The JBC then proceeded to interview the candidates, including respondent who was interviewed on July 27, 2012. On August 6, 2012, the ORSN prepared a list of the 20 candidates, respondent included, vis-a-vis their SALN submissions. Opposite respondent's name was an enumeration of the SALNs she submitted, i.e., 2009, 2010 and 2011 and an excerpt from her July 23, 2012 letter that "considering that [respondent's] government records in the academe are more than 15 years old, it is reasonable to consider it infeasible to retrieve all those files." On August 13, 2012, the JBC voted on who would be included in the short list and on the same day, transmitted to the President its nominations(56) for the position of Chief Justice, as follows:

1. Carpio, Antonio T.
2. Abad, Roberto A.
3. Brion, Arturo D.
4. Jardeleza, Francis H.
5. Sereno, Maria Lourdes P.A.
6. Zamora, Ronaldo B.
7. Leonardo-De Castro, Teresita J.
8. Villanueva, Cesar L.


A month after respondent's acceptance of her nomination, or on August 24, 2012, respondent was appointed by then President Aquino III as Chief Justice of the Supreme Court.

On August 30, 2017, or five years after respondent's appointment as Chief Justice, an impeachment complaint was filed by Atty. Larry Gadon (Atty. Gadon) against respondent with the Committee on Justice of the House of Representatives (House Committee on Justice) for culpable violation of the Constitution, corruption, high crimes, and betrayal of public trust. The complaint also alleged that respondent failed to make truthful declarations in her SALNs.

-------
55 See Annex "C" of the Joint Comment of Atty. Mejia and Atty. Cayosa in A.M. No. 17-11-12-SC and A.M. No. 17-11-17-SC.
56 Id. at 278-279.

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Re: Opinions by SC on the Sereno quo warranto case, full text/s
« Reply #14 on: May 19, 2018, 11:29:39 PM »
Decision                             15                             G.R. No. 237428

The impeachment complaint was endorsed by several members of the House and, thereafter, was found to be sufficient in form and substance. The respondent filed her answer to the impeachment complaint. After the filing of the reply and the rejoinder, the House Committee on Justice conducted several hearings on the determination of probable cause, the last of which was held on February 27, 2018.(57)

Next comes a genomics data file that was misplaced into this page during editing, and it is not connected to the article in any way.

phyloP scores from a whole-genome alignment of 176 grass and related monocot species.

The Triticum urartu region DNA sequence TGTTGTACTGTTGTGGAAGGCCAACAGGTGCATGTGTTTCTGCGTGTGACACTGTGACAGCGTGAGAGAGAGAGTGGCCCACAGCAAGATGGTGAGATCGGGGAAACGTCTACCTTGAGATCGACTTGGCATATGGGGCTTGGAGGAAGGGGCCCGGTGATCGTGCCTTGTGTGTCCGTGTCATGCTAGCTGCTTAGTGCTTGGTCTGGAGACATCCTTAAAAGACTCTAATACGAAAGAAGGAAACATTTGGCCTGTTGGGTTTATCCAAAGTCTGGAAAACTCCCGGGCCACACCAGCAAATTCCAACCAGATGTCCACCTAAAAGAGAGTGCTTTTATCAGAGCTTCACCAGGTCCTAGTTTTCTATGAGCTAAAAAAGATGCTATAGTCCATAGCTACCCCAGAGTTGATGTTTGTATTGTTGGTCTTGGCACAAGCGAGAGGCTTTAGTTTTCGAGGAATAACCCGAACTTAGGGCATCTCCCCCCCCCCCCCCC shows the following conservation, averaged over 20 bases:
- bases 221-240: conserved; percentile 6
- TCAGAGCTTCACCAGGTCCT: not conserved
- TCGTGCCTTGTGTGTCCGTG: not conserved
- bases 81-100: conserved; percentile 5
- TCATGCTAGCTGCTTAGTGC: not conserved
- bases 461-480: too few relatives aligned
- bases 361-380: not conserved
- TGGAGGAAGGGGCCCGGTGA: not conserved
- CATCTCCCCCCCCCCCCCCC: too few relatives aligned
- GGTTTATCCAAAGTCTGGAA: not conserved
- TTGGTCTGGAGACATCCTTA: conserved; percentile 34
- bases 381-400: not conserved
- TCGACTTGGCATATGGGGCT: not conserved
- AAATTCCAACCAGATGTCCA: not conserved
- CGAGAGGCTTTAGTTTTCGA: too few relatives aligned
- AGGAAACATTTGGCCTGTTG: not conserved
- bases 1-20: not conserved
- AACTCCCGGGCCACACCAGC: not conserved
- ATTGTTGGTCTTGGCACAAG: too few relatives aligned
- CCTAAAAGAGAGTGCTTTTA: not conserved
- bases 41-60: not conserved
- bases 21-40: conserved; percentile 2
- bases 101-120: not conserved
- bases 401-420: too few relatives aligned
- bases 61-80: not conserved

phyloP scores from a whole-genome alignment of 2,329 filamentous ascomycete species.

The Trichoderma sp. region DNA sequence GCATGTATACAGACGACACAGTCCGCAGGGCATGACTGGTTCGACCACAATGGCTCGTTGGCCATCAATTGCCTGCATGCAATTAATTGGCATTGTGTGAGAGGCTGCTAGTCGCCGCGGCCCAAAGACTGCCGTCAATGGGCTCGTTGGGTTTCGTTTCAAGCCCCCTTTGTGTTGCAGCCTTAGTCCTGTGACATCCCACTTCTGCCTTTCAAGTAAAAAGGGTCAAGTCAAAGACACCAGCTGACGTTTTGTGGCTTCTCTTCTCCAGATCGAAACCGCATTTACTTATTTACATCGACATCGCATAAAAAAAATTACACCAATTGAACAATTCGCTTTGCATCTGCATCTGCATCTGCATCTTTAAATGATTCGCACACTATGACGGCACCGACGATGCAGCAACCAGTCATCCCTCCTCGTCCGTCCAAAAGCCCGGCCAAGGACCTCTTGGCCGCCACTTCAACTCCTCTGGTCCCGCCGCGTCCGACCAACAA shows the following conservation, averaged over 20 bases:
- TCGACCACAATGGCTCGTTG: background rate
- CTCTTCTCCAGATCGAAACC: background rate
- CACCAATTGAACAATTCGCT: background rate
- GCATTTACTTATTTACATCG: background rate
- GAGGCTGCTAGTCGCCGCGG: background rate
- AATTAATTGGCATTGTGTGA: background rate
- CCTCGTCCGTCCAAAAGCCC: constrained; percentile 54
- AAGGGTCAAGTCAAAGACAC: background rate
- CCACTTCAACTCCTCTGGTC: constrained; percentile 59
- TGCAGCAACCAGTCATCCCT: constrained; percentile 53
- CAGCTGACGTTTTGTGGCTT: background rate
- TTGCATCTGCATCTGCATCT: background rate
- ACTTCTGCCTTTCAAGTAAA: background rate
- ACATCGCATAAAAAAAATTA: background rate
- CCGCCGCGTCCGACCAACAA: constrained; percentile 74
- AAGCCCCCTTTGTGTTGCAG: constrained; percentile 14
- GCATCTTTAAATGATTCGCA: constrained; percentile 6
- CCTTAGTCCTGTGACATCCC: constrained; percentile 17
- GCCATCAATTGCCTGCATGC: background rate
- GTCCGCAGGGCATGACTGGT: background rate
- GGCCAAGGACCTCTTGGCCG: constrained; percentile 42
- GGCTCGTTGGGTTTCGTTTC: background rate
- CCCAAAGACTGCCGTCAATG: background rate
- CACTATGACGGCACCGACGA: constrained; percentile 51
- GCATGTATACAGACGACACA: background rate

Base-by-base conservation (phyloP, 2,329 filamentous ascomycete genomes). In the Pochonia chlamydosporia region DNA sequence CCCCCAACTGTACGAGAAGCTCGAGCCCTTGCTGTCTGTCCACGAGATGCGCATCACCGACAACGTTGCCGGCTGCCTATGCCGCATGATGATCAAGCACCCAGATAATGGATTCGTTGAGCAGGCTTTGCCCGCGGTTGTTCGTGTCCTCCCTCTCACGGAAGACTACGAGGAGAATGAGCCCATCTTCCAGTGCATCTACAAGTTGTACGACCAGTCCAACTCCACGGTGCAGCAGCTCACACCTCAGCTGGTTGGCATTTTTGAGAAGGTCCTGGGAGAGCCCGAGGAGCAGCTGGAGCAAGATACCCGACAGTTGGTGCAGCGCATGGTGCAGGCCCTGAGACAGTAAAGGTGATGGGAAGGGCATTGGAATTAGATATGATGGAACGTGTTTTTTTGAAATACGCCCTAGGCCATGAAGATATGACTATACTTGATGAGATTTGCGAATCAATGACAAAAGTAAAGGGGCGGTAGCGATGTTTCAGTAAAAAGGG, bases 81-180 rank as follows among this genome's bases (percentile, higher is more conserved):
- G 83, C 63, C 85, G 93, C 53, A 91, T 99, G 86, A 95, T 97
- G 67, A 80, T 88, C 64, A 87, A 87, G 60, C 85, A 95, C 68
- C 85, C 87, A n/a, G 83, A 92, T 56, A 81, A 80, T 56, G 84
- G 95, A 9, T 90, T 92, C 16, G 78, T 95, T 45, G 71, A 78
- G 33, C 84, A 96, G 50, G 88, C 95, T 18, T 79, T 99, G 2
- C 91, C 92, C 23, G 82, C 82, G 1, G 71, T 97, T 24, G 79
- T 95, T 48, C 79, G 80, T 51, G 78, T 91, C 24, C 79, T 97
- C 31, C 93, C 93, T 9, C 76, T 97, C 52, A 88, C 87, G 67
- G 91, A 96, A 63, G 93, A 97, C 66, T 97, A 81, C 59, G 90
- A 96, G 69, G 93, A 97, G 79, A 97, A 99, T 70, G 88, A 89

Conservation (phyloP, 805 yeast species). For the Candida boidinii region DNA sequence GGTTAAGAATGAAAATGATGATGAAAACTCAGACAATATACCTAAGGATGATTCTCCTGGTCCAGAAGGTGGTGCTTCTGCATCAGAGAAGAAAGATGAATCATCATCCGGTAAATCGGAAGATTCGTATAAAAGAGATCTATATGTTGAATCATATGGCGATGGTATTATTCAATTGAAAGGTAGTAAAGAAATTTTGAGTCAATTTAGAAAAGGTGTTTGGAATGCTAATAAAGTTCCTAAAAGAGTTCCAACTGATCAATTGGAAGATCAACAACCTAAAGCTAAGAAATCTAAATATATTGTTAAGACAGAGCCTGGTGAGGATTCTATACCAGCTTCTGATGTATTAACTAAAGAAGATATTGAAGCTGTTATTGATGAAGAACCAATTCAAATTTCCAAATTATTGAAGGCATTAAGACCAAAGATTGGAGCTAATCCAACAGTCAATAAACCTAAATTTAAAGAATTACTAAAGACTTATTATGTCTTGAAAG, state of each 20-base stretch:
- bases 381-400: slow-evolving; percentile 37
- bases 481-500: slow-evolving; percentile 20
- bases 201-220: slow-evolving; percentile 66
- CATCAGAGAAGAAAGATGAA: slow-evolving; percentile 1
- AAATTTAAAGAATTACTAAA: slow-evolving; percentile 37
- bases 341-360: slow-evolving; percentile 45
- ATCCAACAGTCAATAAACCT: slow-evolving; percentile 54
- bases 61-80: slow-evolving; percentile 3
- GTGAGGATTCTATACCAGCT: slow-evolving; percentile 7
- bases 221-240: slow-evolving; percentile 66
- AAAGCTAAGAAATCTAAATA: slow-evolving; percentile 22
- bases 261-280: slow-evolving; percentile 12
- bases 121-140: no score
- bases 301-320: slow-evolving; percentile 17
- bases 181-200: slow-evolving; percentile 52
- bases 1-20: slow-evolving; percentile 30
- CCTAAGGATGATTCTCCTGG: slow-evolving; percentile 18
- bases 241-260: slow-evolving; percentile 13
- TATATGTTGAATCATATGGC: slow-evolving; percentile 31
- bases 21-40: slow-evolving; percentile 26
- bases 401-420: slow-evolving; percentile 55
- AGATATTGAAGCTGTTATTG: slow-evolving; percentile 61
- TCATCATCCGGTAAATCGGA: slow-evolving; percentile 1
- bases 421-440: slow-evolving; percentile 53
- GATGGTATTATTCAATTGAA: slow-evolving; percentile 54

During these hearings, it was revealed that respondent purportedly failed to file her SALNs while she was a member of the faculty of the U.P. College of Law and that she filed her SALN only for the years 1998, 2002 and 2006. During the hearing on February 7, 2018 of the House Committee on Justice, Justice Peralta, as a resource person being then the acting ex-officio Chairman of the JBC, further claimed that during the JBC deliberations in 2012, he was not made aware that respondent submitted incomplete SALNs nor that respondent's letter dated July 23, 2012 to the JBC was ever deliberated upon.(58) This was confirmed by Atty. Fernan Cayosa;(59) by Atty. Capacite, who emphasized that based on the rubber stamp received, only the offices of the JBC regular members, the ORSN and the OEO were furnished copies of the letter;(60) and by Atty. Pascual on the basis of the transmittal letter.(61)

The foregoing sworn declarations made during the hearings before the House Committee on Justice spawned two relevant incidents: one, the proposal of the House Committee for this Court to investigate on the proceedings of the JBC relative to the nomination of respondent as Chief Justice which is now presently docketed as A.M. No. 17-11-12 and A.M. No. 17-11-17-SC; and two, the Letter(62) dated February 21, 2018 of Atty. Eligio Mallari to the OSG requesting that the latter, in representation of the Republic, initiate a quo warranto proceeding against respondent.

Thus, the present petition.

The Case for the Republic

The Republic, through the OSG, claims that an action for quo warranto is the proper remedy to question the validity of respondent's appointment. It alleges that the instant petition is seasonably filed within the one-year reglementary period under Section 11, Rule 66,(63) of the Rules of